Table of Contents
1.1 Introduction to Customer Behaviour:
1.2 European Perspective
1.3 Euro’s Impact
2. Characteristics of European Consumers
2.2 Learning and Memory
2.3 Motivation and Values
2.4 The Self
2.5 Personality and Lifestyles
2.7 Attitude Change and Interactive Communications
3. Decision Making Process
3.1 Individual Deciding
3.2 The Purchase Situation, Post-purchase Evaluation and Product Disposal
3.3 Group Influence in Decision Making
3.4 Family Decision Making
4. Global View of Consumer Behaviour
4.1 Income and Social Class
4.2 Ethnic and Regional Subcultures
4.3 Age Subcultures
4.4 Cultural Influences on Consumer Behaviour
4.5 The Creation and Diffusion of Culture
1.1 Introduction to Customer Behaviour
One "official" definition of consumer behavior is "The study of individuals, groups, or organizations and the processes they use to select, secure, use, and dispose of products, services, experiences, or ideas to satisfy needs and the impacts that these processes have on the consumer and society." Although it is not necessary to memorize this definition, it brings up some useful points:
Behavior occurs either for the individual, or in the context of a group (e.g., friends influence what kinds of clothes a person wears) or an organization (people on the job make decisions as to which products the firm should use).
Consumer behavior within European Community involves the use and disposal of products as well as the study of how they are purchased. Product use is often of great interest to the marketer, because this may influence how a product is best positioned or how we can encourage increased consumption. Since many environmental problems result from product disposal (e.g., motor oil being sent into sewage systems to save the recycling fee, or garbage piling up at landfills) this is also an area of interest.
Nowadays, consumer behavior in EU involves services and ideas as well as tangible products.
The impact of consumer behavior on society is also of relevance. For example, aggressive marketing of high fat foods, or aggressive marketing of easy credit, may have serious repercussions for the national health and economy. With the unifying of EU the impact is even bigger.
1.2 European Perspective
Following the Second World War six European countries got together to find a way of ensuring peace amongst their nations. France, Germany, Belgium, Luxembourg, Netherlands and Italy, 'the Six', collectively decided that the best way to achieve this was to work together on coal and steel production as these were the main resources required for fighting wars. The European Coal and Steel Community (ECSC) was established in May 1952.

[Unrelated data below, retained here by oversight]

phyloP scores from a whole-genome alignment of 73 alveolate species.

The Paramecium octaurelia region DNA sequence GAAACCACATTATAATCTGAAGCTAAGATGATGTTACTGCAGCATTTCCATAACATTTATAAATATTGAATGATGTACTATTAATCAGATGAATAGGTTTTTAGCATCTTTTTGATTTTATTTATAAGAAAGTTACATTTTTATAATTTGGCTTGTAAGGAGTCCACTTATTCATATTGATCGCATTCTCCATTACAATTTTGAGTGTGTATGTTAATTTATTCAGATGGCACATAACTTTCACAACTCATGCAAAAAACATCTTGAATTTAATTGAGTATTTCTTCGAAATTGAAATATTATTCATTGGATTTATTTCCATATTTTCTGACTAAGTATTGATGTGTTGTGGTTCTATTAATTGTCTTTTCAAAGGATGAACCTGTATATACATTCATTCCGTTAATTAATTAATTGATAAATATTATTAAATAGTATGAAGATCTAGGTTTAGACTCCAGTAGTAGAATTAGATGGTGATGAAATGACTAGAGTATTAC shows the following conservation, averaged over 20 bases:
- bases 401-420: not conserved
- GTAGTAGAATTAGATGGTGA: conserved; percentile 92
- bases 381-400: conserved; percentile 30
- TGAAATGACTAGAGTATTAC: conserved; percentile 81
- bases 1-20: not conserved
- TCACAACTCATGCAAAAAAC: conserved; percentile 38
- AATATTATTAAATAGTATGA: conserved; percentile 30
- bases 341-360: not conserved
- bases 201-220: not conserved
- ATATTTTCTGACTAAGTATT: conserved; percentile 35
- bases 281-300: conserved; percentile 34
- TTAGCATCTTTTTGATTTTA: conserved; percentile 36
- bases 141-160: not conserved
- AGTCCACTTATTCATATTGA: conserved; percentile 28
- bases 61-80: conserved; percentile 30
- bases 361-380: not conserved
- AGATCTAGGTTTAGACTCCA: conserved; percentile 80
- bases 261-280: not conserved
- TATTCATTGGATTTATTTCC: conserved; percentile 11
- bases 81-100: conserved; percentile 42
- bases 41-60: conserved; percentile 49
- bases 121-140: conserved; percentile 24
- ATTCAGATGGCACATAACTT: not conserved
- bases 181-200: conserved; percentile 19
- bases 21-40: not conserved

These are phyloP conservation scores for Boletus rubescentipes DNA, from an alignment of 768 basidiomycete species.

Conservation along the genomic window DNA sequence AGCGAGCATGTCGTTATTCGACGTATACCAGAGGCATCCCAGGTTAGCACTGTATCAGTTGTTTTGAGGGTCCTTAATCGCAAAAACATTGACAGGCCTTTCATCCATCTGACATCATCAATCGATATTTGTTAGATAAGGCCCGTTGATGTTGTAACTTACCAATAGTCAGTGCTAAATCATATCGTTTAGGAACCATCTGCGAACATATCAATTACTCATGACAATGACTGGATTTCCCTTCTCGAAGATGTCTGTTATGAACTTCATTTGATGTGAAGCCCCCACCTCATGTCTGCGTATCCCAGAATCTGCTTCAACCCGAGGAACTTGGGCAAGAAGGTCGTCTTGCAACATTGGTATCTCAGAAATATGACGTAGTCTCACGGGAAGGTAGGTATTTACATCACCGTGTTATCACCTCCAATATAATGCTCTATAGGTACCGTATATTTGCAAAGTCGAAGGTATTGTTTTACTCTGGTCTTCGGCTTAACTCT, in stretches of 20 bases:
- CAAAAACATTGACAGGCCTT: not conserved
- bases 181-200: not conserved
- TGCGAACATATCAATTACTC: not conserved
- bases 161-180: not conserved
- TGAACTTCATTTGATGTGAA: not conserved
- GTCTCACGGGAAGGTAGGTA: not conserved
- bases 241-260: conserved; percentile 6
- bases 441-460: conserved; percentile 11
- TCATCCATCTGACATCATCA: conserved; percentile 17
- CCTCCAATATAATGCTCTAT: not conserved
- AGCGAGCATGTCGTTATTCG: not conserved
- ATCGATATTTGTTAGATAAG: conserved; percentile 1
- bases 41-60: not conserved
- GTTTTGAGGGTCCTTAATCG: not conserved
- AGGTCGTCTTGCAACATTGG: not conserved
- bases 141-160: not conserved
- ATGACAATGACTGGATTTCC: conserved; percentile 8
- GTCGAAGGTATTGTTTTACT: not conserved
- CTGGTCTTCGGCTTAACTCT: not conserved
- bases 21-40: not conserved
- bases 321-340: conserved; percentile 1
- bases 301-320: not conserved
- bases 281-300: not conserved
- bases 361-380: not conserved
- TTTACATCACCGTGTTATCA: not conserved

The success of the ECSC led to 'the Six' seeking to expand this co-operation to other areas. This led to the Treaty of Rome, which was signed in March 1957 and established the Common Market. This treaty created two more international bodies; the European Economic Community (EEC) and the European Atomic Energy Community (Euratom), to work alongside the ECSC.
The EEC soon became the most influential of these bodies, so in 1965 a treaty was signed that drew together these separate elements. The European Economic Community was born. Denmark, Ireland and the U.K. joined in January 1973. The first elections to the European Parliament were held in 1979 and take place every five years. Greece joined in 1981, followed by Portugal and Spain in 1986. The present fifteen member states was completed when Sweden, Finland and Austria joined in 1996
1986 saw major advances towards integration. European passports were introduced, the European flag was first flown and there was now even a European anthem, to the tune of Beethoven's 9th Symphony. The Single European Act also came into force to remove artificial trade barriers between states so that goods, capital, services and people could move, live and work freely and without restriction in any of the Member countries. Spain and Portugal also joined in this year.
The most far-reaching treaty regarding the EEC's roles and responsibilities took place in 1991 at a meeting in Maastricht, Netherlands. The Maastricht Treaty or the Treaty of the European Union brought all the different organisations into a single framework now known as the European Union called the E.U. The Treaty paved the way for economic and monetary union (the Euro), introduced policies covering social issues such as workers rights and health and safety and started the process of expansion. This expansion would enable other, mostly eastern European countries to join the E.U. The treaty also meant that the citizens from one E.U. country could travel and work freely in another E.U. country. On January 1st 1993 all trade barriers were removed, thus creating the Single Market.